672Jacub PanasiukDEMichigan State3.967th RoundWill Panasuik’s strength translate? He finished with 29 career tackles for losses and has been a contributor since 2017. Decent size at 6’3, 257 pounds.
693Drew WhiteLBNotre Dame3.747th RoundWhite can close in B-lines but he’s been a step late snapping the pictures.
Devin TaylorDBBowling Green, Virginia Tech, Illinois StateN/AN/ATaylor, a double transfer with 32” arms, provides a presence on the outside lanes. The instincts have been phenomenal at every stop. The former All-MVFC finished with 13 interceptions and 43 pass breakups at three different stops.

We may have been just as impressed with the free agent class of undrafted players. There were four players we had with fifth-round grades. Former Sam Houston State and Howard standout Jequez Ezzard may have an opportunity to compete for a punt returner’s role in a training camp. The team lost its starting punt returner, DeAndre Carter (Chargers), in free agency. Like Carter, Ezzard -the 2020-21 FCS National Championship Game MVP– enters the league as an undrafted free agent.

Philadelphia Eagles 2022 NFL Draft/UDFA signings recap

To fully encapsulate the Eagles’ 2022 NFL Draft, one has to take in the AJ Brown trade first and foremost. After that, the team drafted a ‘center of the future’ in Cam Jurgens and picked up the most athletic 340-pounder this side of the WWE in Jordan Davis. The team then went out and got his teammate, Georgia LB Nakobe Dean, stopping a draft day slide.

General manager Howie Roseman swapped picks in the first round with Houston and then gave the Texans a 2022 fourth-round pick (124), 2022 fifth-round pick (152) and another 2022 fifth-round pick (156) for the chance to draft Davis. A sleeper selection may be Kansas’ Kyron Johnson, who brings potential as an exchange linebacker and edge rusher on third downs.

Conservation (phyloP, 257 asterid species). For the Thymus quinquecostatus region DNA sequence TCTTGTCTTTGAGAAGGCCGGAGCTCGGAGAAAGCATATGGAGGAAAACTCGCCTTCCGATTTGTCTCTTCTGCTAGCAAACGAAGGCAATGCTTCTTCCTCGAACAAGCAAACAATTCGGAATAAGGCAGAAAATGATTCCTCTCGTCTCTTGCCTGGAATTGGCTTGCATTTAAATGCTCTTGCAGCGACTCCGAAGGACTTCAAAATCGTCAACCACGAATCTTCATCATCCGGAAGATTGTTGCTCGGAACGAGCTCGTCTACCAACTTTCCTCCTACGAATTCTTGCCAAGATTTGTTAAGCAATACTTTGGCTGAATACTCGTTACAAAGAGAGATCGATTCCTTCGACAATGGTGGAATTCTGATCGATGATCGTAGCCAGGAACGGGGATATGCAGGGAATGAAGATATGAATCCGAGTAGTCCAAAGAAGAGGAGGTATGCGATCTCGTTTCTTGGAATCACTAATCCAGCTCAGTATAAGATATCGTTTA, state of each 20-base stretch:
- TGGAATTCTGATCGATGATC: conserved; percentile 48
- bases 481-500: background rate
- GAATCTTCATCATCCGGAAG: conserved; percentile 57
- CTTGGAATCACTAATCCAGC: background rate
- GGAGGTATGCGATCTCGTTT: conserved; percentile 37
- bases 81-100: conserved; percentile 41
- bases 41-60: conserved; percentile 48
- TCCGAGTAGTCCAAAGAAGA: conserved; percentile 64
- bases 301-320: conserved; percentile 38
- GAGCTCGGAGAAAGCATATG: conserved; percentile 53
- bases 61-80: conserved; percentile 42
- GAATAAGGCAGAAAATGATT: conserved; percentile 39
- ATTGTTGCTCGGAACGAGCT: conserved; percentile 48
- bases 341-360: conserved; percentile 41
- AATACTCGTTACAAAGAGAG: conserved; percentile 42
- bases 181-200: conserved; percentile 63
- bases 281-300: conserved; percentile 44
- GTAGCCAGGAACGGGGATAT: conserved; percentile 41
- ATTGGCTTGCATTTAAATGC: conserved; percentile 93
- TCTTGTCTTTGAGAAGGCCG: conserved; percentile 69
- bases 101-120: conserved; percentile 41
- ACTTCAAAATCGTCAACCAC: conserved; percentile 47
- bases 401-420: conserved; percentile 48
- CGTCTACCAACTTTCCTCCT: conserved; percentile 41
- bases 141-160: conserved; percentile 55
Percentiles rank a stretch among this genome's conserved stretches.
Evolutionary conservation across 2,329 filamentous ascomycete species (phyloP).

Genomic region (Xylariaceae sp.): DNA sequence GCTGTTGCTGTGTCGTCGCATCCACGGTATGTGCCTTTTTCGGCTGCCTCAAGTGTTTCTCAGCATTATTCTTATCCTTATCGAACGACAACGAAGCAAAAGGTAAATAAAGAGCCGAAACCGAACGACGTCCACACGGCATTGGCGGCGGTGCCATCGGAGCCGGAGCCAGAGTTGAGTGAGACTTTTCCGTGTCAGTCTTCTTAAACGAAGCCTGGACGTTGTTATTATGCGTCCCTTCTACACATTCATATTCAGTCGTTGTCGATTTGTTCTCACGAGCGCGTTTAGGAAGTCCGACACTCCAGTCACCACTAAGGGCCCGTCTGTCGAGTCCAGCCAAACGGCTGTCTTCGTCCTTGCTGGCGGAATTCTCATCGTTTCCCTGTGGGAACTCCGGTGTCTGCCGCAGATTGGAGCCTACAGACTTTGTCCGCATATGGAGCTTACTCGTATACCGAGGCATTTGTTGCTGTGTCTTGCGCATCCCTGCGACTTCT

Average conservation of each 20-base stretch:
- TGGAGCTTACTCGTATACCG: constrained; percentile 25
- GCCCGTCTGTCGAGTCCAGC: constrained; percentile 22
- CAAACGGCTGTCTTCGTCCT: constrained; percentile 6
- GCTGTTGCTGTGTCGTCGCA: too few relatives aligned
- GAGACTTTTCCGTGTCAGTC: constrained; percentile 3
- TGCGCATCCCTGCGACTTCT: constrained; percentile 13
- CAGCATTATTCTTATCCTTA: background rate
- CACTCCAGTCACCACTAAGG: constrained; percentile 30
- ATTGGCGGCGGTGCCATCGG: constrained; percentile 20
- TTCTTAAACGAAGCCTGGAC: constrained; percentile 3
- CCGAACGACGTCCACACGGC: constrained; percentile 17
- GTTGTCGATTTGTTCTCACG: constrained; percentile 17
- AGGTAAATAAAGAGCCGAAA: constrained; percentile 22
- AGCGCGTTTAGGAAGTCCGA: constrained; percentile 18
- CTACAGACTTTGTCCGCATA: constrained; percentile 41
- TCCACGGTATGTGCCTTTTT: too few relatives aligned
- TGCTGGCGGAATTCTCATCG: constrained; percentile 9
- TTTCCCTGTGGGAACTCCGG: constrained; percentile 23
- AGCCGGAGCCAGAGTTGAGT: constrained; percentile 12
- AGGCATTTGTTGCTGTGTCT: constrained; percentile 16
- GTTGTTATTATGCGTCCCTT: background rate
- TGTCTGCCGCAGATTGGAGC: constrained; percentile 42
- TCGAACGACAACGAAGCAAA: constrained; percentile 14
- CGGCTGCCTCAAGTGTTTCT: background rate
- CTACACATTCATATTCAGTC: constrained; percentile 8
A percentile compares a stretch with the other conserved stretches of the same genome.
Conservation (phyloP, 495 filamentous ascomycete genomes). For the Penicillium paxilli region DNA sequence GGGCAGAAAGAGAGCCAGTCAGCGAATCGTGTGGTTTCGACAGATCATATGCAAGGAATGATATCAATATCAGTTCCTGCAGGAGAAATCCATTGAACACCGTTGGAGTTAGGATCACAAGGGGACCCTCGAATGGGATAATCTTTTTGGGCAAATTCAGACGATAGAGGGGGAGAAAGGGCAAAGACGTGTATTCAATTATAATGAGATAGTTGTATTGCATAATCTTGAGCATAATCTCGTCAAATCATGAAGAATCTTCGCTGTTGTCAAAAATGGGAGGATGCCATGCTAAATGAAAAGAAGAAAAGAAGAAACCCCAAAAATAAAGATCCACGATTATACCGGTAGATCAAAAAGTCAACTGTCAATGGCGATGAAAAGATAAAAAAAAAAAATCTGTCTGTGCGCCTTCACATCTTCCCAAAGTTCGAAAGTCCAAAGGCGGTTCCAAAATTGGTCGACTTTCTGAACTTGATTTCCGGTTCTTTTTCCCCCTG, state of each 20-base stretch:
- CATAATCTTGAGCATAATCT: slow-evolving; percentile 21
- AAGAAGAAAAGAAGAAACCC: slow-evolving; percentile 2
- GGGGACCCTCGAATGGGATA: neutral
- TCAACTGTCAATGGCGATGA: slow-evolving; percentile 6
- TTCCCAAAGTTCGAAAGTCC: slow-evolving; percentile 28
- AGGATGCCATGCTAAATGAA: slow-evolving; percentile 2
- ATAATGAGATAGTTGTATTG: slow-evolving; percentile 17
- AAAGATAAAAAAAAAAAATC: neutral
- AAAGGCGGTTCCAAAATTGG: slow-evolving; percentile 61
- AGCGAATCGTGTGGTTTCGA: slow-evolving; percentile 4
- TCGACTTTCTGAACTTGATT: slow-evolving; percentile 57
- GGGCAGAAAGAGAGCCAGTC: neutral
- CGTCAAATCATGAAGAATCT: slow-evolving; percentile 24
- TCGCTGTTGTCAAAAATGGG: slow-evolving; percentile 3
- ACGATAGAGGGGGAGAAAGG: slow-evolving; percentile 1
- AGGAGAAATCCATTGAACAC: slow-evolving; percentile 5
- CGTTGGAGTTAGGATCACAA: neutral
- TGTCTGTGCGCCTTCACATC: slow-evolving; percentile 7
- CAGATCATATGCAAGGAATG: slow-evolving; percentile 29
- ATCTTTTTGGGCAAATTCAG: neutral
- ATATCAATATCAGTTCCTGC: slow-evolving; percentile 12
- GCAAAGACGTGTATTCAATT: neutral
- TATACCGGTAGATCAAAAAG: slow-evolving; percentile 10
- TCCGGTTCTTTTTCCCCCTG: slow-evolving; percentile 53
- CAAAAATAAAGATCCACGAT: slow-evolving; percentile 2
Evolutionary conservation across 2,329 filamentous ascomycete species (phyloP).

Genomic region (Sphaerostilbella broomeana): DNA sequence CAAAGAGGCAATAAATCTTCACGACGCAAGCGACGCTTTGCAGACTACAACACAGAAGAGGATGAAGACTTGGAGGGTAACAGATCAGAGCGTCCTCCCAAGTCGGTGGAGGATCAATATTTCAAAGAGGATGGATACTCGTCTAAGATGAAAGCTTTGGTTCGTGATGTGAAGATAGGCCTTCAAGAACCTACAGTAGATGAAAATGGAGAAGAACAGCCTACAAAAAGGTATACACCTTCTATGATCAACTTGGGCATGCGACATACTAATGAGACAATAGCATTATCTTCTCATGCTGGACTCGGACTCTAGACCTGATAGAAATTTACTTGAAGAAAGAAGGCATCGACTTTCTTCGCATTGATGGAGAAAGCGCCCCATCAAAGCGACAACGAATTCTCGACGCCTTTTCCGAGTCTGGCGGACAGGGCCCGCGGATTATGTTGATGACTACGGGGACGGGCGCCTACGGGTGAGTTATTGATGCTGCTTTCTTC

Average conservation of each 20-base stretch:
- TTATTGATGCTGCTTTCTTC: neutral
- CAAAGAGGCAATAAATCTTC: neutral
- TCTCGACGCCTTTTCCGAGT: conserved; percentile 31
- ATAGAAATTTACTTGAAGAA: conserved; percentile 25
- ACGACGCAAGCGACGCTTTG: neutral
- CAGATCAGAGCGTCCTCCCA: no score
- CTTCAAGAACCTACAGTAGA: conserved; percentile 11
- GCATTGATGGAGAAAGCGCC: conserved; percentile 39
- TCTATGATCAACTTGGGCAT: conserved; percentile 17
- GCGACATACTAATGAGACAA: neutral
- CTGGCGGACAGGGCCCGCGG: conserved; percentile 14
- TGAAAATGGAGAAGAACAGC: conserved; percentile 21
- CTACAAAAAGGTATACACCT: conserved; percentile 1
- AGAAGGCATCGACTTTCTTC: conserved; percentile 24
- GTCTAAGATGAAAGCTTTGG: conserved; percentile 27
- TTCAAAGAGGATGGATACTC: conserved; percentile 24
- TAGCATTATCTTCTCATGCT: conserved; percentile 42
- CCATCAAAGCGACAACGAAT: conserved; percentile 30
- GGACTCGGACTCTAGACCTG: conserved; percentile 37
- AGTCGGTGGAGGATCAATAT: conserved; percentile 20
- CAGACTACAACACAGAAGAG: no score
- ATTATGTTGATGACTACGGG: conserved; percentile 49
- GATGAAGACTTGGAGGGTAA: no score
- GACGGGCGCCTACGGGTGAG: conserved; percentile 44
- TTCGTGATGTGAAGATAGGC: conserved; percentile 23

Former Kansas LB Kyron Johnson, pictured, forced four fumbles for the Jayhawks in 2021.
Philadelphia Eagles    
Round,
Selection,
PlayerSchoolDN Big Board
Rank/
Grade
‘Nasty’ Take:
1 (13) Acquired from HoustonJordan DavisDT/Georgia5/1st RoundBig presence and big expectations are in store for the 6-foot-6, 341-pounder. Can he develop a pass rush arsenal?
2 (51)Cam JurgensOC/Nebraska 66/2nd RoundJurgens did not experience a draft day slide due to his wonderful physical gifts. He has few limitations other than one. Can he consistently be relied upon for accurate shotgun snaps in the NFL?
3 (83)Nakobe DeanLB/Georgia26/2nd RoundDean has enough ability to uncover himself with his eye speed tracking down loose plays such as screens or reverses. There are times, however, when the action does in fact get too big for him. The 2021 Butkus Award winner did miss three tackles in the team's season opener against Clemson despite notching two quarterback sacks.
6 (181) Acquired from
Kyron JohnsonLB/Kansas352/5th RoundThe Texas contest opened up everyone's eyes to how much Johnson could dominate a contest, but that type of energy was seen week-to-week. With 4.4 speed and a motor to match, it will be interesting to see how the Eagles employ his services on special teams and beyond. Can he play the ILB spot?